Here, we propose to define mathematical neuroscience not as the generation of hypotheses based on numerical simulations of postulated models, but as the systematic analytical investigation of data driven theorems, a term we progressively explain in the rest of this commentary. The principle idea being put forward is that mathematical conjectures can be written down and logically proven who’s axioms, i.e., the starting point ground truths, are not unknown or postulated hypotheses about how the system under consideration *might* work, but, within the limits of experimental verification, are the simplest possible set of experimentally verified knowns which allow the construction of the statement of truth being made by the conjecture. (We apologize outright to mathematicians for the considerable abuse of the term “axiom” here). The initial goal is to set up a conjecture that is mathematically sound and is based on an agreed upon experimentally known set of axioms, and then use any mathematics possible to formally prove it or at least provide a reasonable starting point, such as a sketch of a possible proof. These axioms are the same types of experimental observations and measurements that form the starting point in computational neuroscience, but instead of qualitatively guessing a possible relationship that explain the set of observables, the objective is to translate the set of experimental observations into a corresponding complimentary set of simple mathematical statements. No assumptions or guesses whatsoever regarding the relationship between either the set of experimental observables or their corresponding mathematical representations need be made at this point. Only, as simply as possible, straight forward statements of fact that everyone would agree upon.

For example, consider on-going efforts to decipher the connectome of the mammalian brain; that is, identifying and mapping the structural connectivity of the networks in the brain at various scales. At the cellular scale, no one would disagree that the connections between cells represented by the vast spaghetti of processes that make up the neuropil are a complex intermingling of curves. This represents a universally accepted qualitative anatomical statement of fact about the structural connectivity of cellular networks in the brain that few would argue with. We can translate this agreed upon statement into a mathematical statement. For example, we can say that the set of edges that connects the vertices that make up the network of interest are not represented by Euclidean geodesics but by curves that can be described geometrically as Jordan arcs or some other appropriate mathematical object. We may decide to characterize the turning numbers (from topology) of similar curves in a set or use some other math to describe a different property. The point is that we have taken a simple agreed upon experimental neurobiological statement of fact and have “translated” it into a mathematical statement. We have captured some desirable aspect or property about this “experimental axiom” within the language of mathematics.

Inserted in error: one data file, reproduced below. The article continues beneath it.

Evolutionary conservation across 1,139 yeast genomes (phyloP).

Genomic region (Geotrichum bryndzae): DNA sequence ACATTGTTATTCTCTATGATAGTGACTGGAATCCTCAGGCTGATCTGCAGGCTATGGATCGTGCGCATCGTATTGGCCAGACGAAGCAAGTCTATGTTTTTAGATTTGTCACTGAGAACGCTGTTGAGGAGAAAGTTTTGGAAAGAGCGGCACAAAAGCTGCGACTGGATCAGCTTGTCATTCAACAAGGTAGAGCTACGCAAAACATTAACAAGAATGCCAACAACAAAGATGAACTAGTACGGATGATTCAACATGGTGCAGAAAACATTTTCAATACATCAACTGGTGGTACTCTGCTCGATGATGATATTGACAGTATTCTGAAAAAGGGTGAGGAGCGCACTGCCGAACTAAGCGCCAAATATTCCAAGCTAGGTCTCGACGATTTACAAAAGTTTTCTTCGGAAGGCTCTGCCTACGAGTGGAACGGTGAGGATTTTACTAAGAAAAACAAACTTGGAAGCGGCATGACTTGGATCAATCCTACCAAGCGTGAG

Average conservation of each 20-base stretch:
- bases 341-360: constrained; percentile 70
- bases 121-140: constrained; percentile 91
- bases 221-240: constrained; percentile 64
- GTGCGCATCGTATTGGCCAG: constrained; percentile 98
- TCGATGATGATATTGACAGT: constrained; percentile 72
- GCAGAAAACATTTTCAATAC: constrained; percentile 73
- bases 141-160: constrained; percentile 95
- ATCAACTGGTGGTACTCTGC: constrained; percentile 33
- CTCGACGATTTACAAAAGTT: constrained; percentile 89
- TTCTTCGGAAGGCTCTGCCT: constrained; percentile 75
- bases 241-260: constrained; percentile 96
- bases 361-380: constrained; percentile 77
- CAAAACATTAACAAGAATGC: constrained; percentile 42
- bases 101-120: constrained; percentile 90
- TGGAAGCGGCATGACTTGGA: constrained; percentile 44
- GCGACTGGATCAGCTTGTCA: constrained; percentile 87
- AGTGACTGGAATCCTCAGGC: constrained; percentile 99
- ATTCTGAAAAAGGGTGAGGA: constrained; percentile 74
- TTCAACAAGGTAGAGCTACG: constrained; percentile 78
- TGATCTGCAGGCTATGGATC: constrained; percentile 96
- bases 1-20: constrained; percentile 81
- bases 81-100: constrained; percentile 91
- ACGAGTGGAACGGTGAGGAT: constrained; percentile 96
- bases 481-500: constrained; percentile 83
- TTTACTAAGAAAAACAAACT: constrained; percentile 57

The next step is to set up a conjecture that says something about the set of axioms. While this is itself a guess, often the product of much trial and error and finding patterns between the objects under study, it is a mathematical guess. This means that once a plausible conjecture is written down, it can be attempted to be proven. And here is the most significant conceptual deviation from computational neuroscience. In computational neuroscience a model is written down which is a guess about the relationship between a set of data, but there is no formal logical way to “prove” the model correct or incorrect. So numerical simulations are done. But this is never proof of anything. In fact, this exercise often results in an expansion of the model to fit the data. Writing down a valid conjecture on the other hand is a very narrow statement about a very specific set of facts. And it has the potential to be proven; meaning that it can be established as true or false analytically. And once proven it is true forever. One has established a truth about the relationship between the starting point axioms from a logical set of arguments. No simulations or other guesses are required. There is another important consequence of this mathematical neuroscience approach. As mentioned above, much of computational neuroscience is based on time varying differential equations that describe state variables. But this completely misses the fact that other properties or aspects of the neurobiological system under study may be more appropriately and more naturally described by other mathematical objects. Mathematical neuroscience by its very formulation breaks free of differential equations and rewards creativity and imagination. There is no template or rule book to this process, one is free to write down a set of axioms and to construct and prove a conjecture from those axioms using whatever mathematics is deemed appropriate. Of course, this makes it an inherently difficult process, since it is not clear *a priori* what experimental observations can be translated into such mathematical statements let alone what conjectures might arise from such statements. There in lies the challenge but also the reward. There is a large intellectual void in our theoretical understanding of many aspects about how the brain works and how it processes information despite ever accumulating volumes of experimental data. A new approach for dealing with such data is needed.